Features January 2016 Issue

Best Puppy Collars & Harnesses

[Updated January 31, 2019]

“Does this collar make me look fat?” This is not a question your dog is likely to ever ask, even if he spends time gazing at himself in the mirror. Style, while important to us humans, is far less important for your dog than function. With all the choices on the market, how’s a puppy owner to know which equipment she should choose? Here are some tips.

Collars to Consider for Puppies:

Flat Collar with a Buckle or a Quick-Release Snap – Great for hanging ID tags and licenses, and for walking dogs who have learned to walk politely, without pulling. Not great for dogs or puppies who pull; too much pressure on the throat can cause a collapsed trachea. (Note: For safety, we strongly prefer collars with quick-release snaps.)

Martingale/Limited Slip Collar – Same as flat collar (above), but with an added advantage: if properly fitted, these collars tighten enough to prevent the collar from slipping over the dog’s head if he pulls back, without choking the dog. However, if improperly fitted, these can tighten too much, and choke the dog like a choke collar.

puppy wearing a harness

Olegmalyshev | Dreamstime

This puppy is wearing a back-clip harness. We hope he's got a no-pull training program in place!

Regular Walking Harness – On a “regular” harness, the leash attaches to a ring behind the dog’s shoulders, so if the dog pulls, the pressure is on his chest, not his throat. This is great for avoiding trachea damage for a dog who pulls, but really not great for controlling a dog who pulls.

Front-Clip No-Pull Harness – On this type of harness, the leash attaches to a ring in front of the dog’s chest (some also have a behind-the-shoulders attachment option). This prevents trachea damage and helps manage a dog who pulls. Our favorite brands are the Freedom Harness from Two Hounds Design (2houndsdesign.com) and the Sense-ation and Sense-ible Harnesses from Soft Touch Concepts (softouchconcepts.com). Note: Some professionals suggest that the pressure exerted on a dog’s shoulders by these harnesses can cause physical problems. Teaching your dog to walk properly without pulling is your best alternative.

dog collar head halter

Head Halter

Head Halters – A halter goes over the dog’s head and face, with the leash attaching to a ring under his chin or behind his head, depending on the brand. While these are often considered a “positive” training tool, many dogs aren’t fond of halters, and it can take a fair amount of counter-conditioning to convince dogs to like them. For dogs who do well with them, they are a good tool for managing a dog who pulls. Our favorite brand: Perfect Pace Bold Lead Designs (boldleaddesigns.com).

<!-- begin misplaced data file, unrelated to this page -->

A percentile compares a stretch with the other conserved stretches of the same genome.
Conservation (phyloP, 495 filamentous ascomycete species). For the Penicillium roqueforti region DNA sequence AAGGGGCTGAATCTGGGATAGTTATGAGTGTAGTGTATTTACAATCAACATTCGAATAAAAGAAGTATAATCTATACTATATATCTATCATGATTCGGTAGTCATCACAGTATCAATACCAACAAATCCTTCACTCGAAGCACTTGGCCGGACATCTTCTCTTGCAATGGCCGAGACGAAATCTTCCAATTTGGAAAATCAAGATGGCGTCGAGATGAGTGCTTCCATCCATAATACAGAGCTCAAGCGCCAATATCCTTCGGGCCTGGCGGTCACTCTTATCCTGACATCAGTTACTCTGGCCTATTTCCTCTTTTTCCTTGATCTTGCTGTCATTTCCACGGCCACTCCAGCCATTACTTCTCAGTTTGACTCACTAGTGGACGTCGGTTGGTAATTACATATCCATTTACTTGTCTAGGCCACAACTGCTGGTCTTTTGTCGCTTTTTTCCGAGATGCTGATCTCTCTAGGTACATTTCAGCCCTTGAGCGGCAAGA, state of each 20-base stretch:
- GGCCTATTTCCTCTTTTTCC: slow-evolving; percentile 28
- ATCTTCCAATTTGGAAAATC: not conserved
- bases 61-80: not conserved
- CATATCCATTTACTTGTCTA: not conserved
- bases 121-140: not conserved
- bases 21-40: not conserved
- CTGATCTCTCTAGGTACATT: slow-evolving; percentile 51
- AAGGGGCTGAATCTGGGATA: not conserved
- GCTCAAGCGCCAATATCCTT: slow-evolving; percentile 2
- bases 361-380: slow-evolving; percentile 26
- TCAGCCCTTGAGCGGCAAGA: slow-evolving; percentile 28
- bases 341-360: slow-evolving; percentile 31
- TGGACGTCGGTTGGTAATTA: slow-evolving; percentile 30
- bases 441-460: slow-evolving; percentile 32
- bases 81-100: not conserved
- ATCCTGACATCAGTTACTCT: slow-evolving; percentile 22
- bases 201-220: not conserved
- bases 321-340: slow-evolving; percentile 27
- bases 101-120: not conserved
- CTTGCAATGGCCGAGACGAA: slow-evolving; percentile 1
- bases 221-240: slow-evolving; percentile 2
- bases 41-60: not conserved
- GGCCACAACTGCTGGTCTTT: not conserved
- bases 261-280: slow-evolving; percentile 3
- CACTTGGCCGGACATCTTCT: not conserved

Note: There is at least one documented case of a dog who was instantly paralyzed when he hit the end of his leash running while wearing a head halter with a leash clipped below his chin (he eventually recovered). Teaching your dog to walk properly without pulling is still your best alternative.

dog collar limited slip

Limited Slip Collar

Never Use These Collars on Puppies:

Choke Chains/Nylon Slip Collars – Also called “training collars,” these collars work by inflicting pain when the leash is jerked, and have a high likelihood of causing trachea damage. They can be effective when used with care and perfect timing by a professional – and they can cause fear, pain, and learned helplessness in some dogs when used “properly” or improperly.

Prong or Pinch Collars – These collars work by inflicting pain when the leash is jerked or when the dog pulls. They are less likely to cause trachea damage than a choke chain, as the pressure/pain is distributed evenly around the dog’s neck, but they are still very aversive and not recommended.

Shock Collars – Also called “electronic collars” and “e-collars” in an attempt to make them more palatable, these collars inflict an electric shock to the dog’s neck either when a button is pushed (training collar), or when the dog crosses an electronic field (underground fence). Proponents argue that the shock is a “tickle,” “tingle,” or “stim” and that it doesn’t really hurt. It’s a shock and it’s aversive – which is why the collars can work! However, some dogs develop negative behavioral fallout from the use of these collars – such as fear, generalized anxiety, phobias, and/or aggression – and it’s impossible to predict which dogs may experience this until it’s too late. After punishment with these collars, especially at the hand of someone with poor observation skills or poor timing, the dog may give up and lose interest in training, develop negative feelings about his handler, the training environment, or something present in his training environment, and/or develop defensive aggression. We never recommend the use of shock collars.

Comments (1)

I have been working with my year and a half old rescued lab for a year and she still pulls sometimes. A trainer, and a rescue, recommended a prong collar to train her, but it seems like a bad idea. I really need to get her sorted as I can't have her pulling, she's 72 lbs now and it hurts if I don't anticipate it. Any advice? I feel like I am failing her. She does well most of the time, but stray cats are typically when it happens. If I don't see them, and don't notice her signs, she does it. This is my first puppy in 19 years (my 18 year old dog died and I got a puppy) so I really need some ideas.

Posted by: NrdGrl | February 20, 2016 10:29 PM    Report this comment

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